in the work-room, and what they brought was very poor fare. Octavia suggested that they should club together to buy their food, and that each girl in turn should cook it. The long table was cleared, and a white cloth laid, and the food served nicely. Octavia brought over her own luncheon to eat with the girls, and, after the Grace had been sung, it was a pretty sight to see the sad, careworn faces of the children light up, as they sat round the table while she talked to them. Among other things, she learnt to scrub the floor, in order to teach the children to keep the work-room clean.
"A good many of the girls were older than Octavia and inclined to be insubordinate, but she very soon established order, and that without recourse to punishment. The girls had been accustomed to be fined for offences, and they were quite amazed when they found this was no longer the case. On one occasion they refused to scrub the work-tables, which was part of their daily duty. Immediately Octavia and her two younger sisters set to work to do the scrubbing, and soon the girls gave in. They had been fined for swearing, but the swearing soon ceased, and they sang hymns or nice songs. Octavia was their leader and companion in all that they did, and this sharing in their work, and yet leading the way, won them all to obey as well as to love her. Sometimes, on a Saturday afternoon, she would take her little group of workers for a walk to Hampstead Heath or Bishop's Wood. Her sister Gertrude remembers walking in Highgate Lane on a spring afternoon with Professor Owen, who was quietly explaining something about the mosses on Lord Mansfield's fence—all being very still—when, to her surprise, the hedge was broken open, and, with a burst of joy, who should leap down from the bank with a staff in her hand and a straw hat torn by the thicket but Octavia, followed by a troop of ragged toy-workers, happy and flushed, each with a lap full of blue-bells. Octavia stayed for a minute to speak to her sister and the Professor; then off they all went back into the wood and away towards Finchley.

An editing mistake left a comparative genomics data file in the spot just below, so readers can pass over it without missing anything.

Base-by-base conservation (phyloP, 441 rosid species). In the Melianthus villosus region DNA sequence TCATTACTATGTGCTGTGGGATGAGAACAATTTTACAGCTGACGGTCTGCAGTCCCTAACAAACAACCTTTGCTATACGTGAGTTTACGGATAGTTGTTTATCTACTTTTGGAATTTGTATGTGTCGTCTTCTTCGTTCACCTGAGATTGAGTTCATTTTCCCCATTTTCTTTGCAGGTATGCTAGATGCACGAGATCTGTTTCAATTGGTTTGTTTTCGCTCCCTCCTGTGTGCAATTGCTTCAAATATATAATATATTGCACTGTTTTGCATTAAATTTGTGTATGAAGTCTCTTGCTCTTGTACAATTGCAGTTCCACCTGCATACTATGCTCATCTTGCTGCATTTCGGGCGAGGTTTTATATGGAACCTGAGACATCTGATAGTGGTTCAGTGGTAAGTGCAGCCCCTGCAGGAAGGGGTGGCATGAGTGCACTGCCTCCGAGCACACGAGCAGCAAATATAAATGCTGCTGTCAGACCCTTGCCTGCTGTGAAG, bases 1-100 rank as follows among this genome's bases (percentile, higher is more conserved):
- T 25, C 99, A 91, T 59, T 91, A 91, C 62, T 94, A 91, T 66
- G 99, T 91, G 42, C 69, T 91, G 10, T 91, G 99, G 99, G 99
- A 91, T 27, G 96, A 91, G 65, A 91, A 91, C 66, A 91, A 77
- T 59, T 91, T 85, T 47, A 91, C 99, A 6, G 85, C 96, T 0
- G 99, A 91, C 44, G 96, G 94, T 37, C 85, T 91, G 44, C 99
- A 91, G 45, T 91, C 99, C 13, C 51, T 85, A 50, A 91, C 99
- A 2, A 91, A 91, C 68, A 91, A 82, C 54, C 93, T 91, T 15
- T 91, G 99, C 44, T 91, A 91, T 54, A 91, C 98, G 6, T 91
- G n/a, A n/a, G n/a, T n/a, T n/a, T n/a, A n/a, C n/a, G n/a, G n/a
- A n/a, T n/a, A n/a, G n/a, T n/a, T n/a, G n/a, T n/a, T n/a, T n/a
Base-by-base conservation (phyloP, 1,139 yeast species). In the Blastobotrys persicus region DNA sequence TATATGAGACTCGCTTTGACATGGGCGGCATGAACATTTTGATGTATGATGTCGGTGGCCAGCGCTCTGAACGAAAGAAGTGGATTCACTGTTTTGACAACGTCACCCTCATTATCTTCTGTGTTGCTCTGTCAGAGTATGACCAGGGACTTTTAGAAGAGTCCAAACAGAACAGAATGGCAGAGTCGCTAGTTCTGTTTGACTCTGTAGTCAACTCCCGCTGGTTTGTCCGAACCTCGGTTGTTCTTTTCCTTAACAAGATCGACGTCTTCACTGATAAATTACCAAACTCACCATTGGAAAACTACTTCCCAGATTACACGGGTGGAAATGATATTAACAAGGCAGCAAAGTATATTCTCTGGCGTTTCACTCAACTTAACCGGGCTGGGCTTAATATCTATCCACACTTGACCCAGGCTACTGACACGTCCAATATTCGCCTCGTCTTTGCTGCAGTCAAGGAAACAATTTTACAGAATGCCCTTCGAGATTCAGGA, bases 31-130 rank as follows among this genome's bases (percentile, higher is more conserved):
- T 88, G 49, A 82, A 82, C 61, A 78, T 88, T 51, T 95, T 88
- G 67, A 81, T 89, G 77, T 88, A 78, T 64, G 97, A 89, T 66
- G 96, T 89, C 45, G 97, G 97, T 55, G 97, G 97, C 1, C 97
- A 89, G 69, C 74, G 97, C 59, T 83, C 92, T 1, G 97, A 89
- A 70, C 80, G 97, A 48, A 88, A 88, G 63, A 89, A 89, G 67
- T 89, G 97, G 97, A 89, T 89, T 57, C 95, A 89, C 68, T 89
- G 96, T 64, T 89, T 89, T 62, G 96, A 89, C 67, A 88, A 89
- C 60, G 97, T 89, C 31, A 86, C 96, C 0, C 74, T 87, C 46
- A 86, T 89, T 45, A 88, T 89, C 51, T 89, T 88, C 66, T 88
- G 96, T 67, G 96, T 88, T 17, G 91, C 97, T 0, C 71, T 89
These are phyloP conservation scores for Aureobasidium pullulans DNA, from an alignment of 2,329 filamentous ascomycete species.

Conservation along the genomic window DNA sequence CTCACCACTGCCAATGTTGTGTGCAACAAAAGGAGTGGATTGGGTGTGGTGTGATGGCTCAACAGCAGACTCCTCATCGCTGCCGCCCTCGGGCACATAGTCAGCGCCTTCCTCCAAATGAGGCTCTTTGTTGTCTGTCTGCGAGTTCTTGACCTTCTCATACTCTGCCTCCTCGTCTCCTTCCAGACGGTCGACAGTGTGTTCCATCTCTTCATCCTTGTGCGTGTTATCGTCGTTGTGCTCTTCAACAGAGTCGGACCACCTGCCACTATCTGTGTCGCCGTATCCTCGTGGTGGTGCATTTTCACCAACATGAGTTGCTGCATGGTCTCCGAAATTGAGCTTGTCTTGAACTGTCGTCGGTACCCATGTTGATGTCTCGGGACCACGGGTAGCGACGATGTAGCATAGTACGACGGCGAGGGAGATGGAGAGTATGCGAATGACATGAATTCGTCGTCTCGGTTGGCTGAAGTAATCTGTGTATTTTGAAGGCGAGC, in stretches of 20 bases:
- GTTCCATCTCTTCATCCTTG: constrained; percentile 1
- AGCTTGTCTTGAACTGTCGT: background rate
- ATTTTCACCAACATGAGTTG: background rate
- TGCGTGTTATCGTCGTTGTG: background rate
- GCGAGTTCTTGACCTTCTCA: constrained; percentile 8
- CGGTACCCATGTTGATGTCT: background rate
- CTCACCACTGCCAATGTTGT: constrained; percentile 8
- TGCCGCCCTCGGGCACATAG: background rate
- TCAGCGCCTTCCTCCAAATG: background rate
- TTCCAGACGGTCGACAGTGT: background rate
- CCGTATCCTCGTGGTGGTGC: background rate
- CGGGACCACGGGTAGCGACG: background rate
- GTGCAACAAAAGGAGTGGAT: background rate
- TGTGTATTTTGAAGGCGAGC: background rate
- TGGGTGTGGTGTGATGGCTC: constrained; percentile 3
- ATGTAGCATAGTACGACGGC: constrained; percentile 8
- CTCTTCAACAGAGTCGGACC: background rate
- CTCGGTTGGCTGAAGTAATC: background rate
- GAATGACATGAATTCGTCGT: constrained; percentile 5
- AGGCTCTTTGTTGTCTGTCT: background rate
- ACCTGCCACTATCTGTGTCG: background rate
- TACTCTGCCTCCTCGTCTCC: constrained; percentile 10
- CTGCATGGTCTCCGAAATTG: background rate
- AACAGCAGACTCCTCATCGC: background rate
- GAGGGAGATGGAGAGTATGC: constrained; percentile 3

"Schools were not what they are now, and Octavia was amazed at the ignorance of these girls. They quite believed that wolves and bears might be lurking in the woods; and they did